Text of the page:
Hybrid Media Practices and Narratives of Conflict
Edited By Mervi Pantti
How are media and communications transforming armed conflicts? How are conflicts made visible in the media in different national and transnational settings? How does the media serve as a means by which
various actors manage and communicate conflict?
These are some of the questions addressed in this book. Using a variety of disciplinary perspectives and analytical approaches, contributors discuss the complex, multi-level Ukraine conflict as it is imagined and enacted in and through various media. Covering a wide range of media forms and content, including television news, newspapers, PR campaigns, and social media content, they offer new, empirically grounded insight into the ways in which traditional mass media and new media forms are involved in narrating and shaping conflict.
This book is suitable for students of conflict and media courses in journalism, media and communication, politics, security, and Russian and Eastern European studies.
Chapter Eleven: Crisis Talks: The Framing of the Ukraine Crisis on German Talk Show Debates
The Framing of the Ukraine Crisis on German Talk Show Debates
DENNIS LICHTENSTEIN AND KATHARINA ESAU
Following the controversial incorporation of Crimea into Russia in spring 2014 and the subsequent economic sanctions imposed by the US and the EU, the Ukraine crisis marks a sea change in international relations between Russia and the EU (Bacon, 2015). The international tensions surrounding the crisis impact the global economy, complicate cooperation between EU countries and Russia in relation to military actions in Syria and demonstrate the fragility of peace in Europe. Warning of the danger of further escalation, many commentators draw parallels with the Cold War (Bovt, 2015; Legvold, 2014) and the outbreak of the First World War in 1914, when a local conflict turned into a hot war between the major powers on the European continent (Clark, 2013).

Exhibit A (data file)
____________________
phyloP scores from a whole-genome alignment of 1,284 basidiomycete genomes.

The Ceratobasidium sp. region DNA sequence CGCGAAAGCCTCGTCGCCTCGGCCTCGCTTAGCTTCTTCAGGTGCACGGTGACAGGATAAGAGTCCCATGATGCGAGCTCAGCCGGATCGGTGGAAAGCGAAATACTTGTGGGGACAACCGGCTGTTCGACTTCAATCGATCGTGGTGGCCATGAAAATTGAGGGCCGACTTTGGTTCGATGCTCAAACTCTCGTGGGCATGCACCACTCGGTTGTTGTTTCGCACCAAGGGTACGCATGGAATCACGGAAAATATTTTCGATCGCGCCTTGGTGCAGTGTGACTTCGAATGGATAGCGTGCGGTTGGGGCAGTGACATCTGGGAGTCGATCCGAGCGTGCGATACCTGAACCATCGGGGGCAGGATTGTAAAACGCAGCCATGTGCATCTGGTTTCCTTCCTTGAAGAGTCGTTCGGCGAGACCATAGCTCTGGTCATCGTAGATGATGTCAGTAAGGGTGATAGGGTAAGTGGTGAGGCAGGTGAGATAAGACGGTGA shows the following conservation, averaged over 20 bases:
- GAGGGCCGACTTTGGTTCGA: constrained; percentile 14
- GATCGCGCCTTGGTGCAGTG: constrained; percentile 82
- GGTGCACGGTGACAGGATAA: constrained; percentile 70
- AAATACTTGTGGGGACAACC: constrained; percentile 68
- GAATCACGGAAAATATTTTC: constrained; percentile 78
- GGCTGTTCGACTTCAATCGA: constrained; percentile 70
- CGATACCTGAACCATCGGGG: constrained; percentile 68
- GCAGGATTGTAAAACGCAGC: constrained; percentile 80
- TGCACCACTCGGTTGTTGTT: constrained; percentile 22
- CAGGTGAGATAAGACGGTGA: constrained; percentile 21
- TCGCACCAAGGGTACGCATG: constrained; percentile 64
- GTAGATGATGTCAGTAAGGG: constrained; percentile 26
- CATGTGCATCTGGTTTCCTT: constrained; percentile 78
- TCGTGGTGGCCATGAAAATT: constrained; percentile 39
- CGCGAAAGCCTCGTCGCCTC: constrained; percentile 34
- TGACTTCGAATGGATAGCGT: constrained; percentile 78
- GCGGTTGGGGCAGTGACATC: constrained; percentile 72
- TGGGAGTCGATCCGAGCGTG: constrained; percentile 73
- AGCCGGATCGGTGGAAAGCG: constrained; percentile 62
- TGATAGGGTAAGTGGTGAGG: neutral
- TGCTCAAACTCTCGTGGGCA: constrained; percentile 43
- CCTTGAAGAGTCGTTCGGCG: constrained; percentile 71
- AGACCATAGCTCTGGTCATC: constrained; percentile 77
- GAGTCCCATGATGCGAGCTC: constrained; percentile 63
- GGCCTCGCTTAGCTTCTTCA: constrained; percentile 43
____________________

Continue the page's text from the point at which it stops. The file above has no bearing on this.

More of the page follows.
Germany and its chancellor, Angela Merkel, have played an active role in the political negotiations around the Ukraine crisis (Pabriks & Kudors, 2015). Merkel has ensured a unified position toward Russia within the EU, and US president Barack Obama, holding back from active crisis management, supports Merkel’s strategy (Dempsey, 2015). Germany can therefore be seen as the most important point of contact for the Russian president, Vladimir Putin, in his efforts to resolve the crisis. The German government’s position includes economic sanctions against Russia and open accusations against Putin of violating both moral standards and international law (Merkel, 2015). At the same time, Germany...
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